Whether or not you’re familiar with Trev Wilkinson’s name, you’ve likely encountered his work in a guitar or bass you’ve played at some point. Whether it was a Wilkinson tremolo system, a Roller Nut, or a set of his pickups, Wilkinson has left his mark on the guitar industry as a prolific and innovative designer of hardware. He expanded into producing his own guitars in the mid-1990s, and since then has been getting major buzz for his unique offerings in Fret-King, and for redefining the price-to-performance ratio with Vintage, his line of guitars inspired by the classics.
With Fret-King continuing to grow its presence in North America, we were thrilled to talk with Trev Wilkinson and discover the arc of his career, from designing hardware to getting to stamp his own name on his headstocks. We discovered, not surprisingly that whether working on hardware, a guitar, a bass, a pedal, or even an amp, the player is always at the forefront in Wilkinson’s mind.
Wilkinson’s Automotive Origins
Cars and guitars go together. Just ask Billy Gibbons.
After graduating college, Wilkinson entered the automotive business, where he worked on all manner of cars, including luxury autos like Aston Martins and Ferraris, during the early ’80s. But it was on a Toyota that Wilkinson would stumble upon the idea that led to his guitar breakthrough.
“I was rebuilding a Toyota rear wheel bearing when I noticed the needle rollers and I thought, ‘if I could put that in a nut, it could allow the strings to go backwards and forwards — and that tinkering is what led to the Roller Nut,” Wilkinson explained.
Wilkinson designed and crafted a prototype, but there were a few more steps before the real successes would happen. He secured a patent for his design, and in 1984 he moved from Australia to California to market his creation in the U.S. A chance meeting with Fender gave a warm reception to his Roller Nut. Fender was just wrapping up production of prototypes of their Strat Plus, a modernized version of the Stratocaster that included features like Sperzel tuners, Lace Sensor pickups, and a new vibrato system. The Roller Nut was, as Wilkinson put it, “the last piece of the puzzle.”
The Roller Nut-equipped Strat Plus was released in 1987. It was a huge win for Wilkinson and his hardware, but his eyes were set on high-profile players.
“There were three guitar players I had in my sights: Jeff Beck, Eric Johnson, and Stevie Ray Vaughan,” Wilkinson said.
It’s well-known that Beck has been a big fan of the Roller Nut. His initial run of Fender signature models starting in 1990 featured the nut, but the second incarnation of Jeff Beck Stratocasters switched to an LSR Roller Nut in 2001. Still, Beck is often spotted onstage using a Strat with a Wilkinson Roller Nut as his main guitar. Check one for Trev.
Before his untimely death in 1990, Stevie Ray Vaughan had shown interest in the Roller Nut after seeing it on Beck’s guitar. According to Wilkinson, however, Fender executives were reluctant to put any new hardware on Vaughan’s signature Stratocaster that fans hadn’t seen him play before, and so the guitar was released in 1992 with a more traditional bone nut.
“I built two gold Roller Nuts for Stevie’s prototypes and he said ‘that’s the way I want it to go’ and then a couple of day’s later the poor guy’s gone,” Wilkinson said.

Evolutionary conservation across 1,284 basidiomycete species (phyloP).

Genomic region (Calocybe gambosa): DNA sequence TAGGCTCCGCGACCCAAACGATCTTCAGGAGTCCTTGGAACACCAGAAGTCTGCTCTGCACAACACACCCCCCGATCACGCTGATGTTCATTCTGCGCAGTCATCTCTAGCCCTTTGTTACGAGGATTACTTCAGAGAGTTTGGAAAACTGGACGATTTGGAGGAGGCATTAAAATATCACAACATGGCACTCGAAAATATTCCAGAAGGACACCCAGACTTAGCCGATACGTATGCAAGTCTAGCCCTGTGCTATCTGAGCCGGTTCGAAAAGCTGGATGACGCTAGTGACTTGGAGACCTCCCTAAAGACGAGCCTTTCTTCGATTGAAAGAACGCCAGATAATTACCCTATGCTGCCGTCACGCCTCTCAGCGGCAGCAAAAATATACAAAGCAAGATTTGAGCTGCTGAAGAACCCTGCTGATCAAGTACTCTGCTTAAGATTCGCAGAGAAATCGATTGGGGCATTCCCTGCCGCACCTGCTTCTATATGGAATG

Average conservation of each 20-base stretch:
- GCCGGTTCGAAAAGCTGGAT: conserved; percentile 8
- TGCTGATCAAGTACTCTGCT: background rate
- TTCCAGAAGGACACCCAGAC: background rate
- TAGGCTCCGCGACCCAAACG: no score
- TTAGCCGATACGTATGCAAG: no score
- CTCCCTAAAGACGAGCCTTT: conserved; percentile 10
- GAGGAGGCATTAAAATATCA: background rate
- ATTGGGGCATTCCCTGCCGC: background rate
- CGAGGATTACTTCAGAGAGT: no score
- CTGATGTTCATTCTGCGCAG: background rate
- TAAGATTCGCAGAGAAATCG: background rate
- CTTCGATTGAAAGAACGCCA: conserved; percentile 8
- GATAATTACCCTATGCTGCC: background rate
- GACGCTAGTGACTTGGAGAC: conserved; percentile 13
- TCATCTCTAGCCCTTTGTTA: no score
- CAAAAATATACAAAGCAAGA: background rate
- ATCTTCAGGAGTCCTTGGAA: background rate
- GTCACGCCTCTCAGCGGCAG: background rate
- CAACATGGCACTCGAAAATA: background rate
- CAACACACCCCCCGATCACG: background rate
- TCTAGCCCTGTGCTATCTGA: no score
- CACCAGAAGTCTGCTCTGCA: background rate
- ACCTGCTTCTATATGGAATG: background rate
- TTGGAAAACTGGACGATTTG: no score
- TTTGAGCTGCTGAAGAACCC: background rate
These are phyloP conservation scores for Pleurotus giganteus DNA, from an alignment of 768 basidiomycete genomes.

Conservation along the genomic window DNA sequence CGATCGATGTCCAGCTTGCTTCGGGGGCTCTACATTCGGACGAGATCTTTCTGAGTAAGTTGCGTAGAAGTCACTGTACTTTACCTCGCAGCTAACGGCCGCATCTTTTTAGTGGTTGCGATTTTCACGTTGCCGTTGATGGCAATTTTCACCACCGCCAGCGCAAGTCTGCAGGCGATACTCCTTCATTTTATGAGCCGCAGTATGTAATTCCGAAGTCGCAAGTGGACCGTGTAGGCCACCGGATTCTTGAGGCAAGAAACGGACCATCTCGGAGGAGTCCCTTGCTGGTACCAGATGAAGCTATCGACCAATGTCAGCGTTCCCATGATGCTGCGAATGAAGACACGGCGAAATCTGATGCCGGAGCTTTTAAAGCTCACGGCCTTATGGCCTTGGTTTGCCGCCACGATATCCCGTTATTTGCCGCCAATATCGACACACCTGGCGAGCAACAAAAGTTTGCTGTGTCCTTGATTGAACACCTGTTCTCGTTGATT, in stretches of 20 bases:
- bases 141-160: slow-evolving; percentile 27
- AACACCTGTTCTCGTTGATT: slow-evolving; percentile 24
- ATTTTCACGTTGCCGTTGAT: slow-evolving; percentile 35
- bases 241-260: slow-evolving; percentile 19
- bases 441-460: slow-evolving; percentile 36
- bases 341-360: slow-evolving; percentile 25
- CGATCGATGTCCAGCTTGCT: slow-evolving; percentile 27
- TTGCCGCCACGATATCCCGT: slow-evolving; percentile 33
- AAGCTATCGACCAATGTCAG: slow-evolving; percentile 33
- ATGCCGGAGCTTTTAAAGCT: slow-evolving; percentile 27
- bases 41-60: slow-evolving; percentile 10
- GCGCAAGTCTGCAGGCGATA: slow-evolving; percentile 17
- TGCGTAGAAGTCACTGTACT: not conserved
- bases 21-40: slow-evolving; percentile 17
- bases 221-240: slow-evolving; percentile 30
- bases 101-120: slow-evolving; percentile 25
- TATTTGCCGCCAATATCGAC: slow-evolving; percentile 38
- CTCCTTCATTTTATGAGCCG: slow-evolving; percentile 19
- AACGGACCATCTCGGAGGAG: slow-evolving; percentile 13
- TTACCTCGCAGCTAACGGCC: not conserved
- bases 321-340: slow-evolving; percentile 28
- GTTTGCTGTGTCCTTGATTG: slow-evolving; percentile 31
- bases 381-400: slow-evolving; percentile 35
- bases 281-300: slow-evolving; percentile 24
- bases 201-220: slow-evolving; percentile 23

Another one of Wilkinson’s guitar idols, Eric Johnson, was intrigued by the Roller nut, but was hesitant to adopt the it on his guitar.
“I couldn’t get Eric Johnson: he played my guitar for like 40 minutes at a gig in West Hollywood and he couldn’t believe that he couldn’t get this ’57 Strat out of tune,” Wilkinson said. “But he wouldn’t go with it because he didn’t want to do anything to his guitar.”
In the years to come, Wilkinson would become a known name among guitarists for all manner of parts and components: from tuners to pickups and vibrato systems. Wilkinson even worked with mechanics to develop the ADT Self-Tuning Bridge, a mechanical self-tuning device that debuted in his Fret-King Super-Matic guitar in 2010. Other manufacturers adopted Wilkinson parts for their guitars and many players upgraded their own guitars with Wilkinson hardware.
Even in the early days, Wilkinson would explore beyond guitars. In the mid-1990s, he and neighbor Don Morris (who worked with Yamaha at the time) collaborated on Electroplex amps with the goal of achieving a high-headroom amp that could achieve lush overdrive at any volume and complement both single-coil pickups and humbuckers. Though Wilkinson left the company in 1995 upon moving back to the UK, Electroplex has carried on and the boutique amps have earned impressive reviews in the likes of Premier Guitar.
The reason Wilkinson moved back across the pond? In part, to start crafting his own line of guitars.
The Fret King Takes His Throne
Wilkinson started Fret-King in the mid 1990s while still residing in the US, bringing five prototypes to NAMM in 1995 and secured orders from dealers. Unfortunately, initial sales didn’t live up to what Wilkinson hoped for, as dealers were reporting light interest from shoppers. Establishing Fret-King as a new brand would prove challenging, but there were some breakthroughs in those early days as well.
Wilkinson recalled one such moment in 1999, when guitarist Page Hamilton walked into a New York guitar shop which carried Fret-King and walked out with an Esprit 5. Hamilton was on tour in David Bowie’s band on his “The Hours…” tour, and the Esprit was played on British television.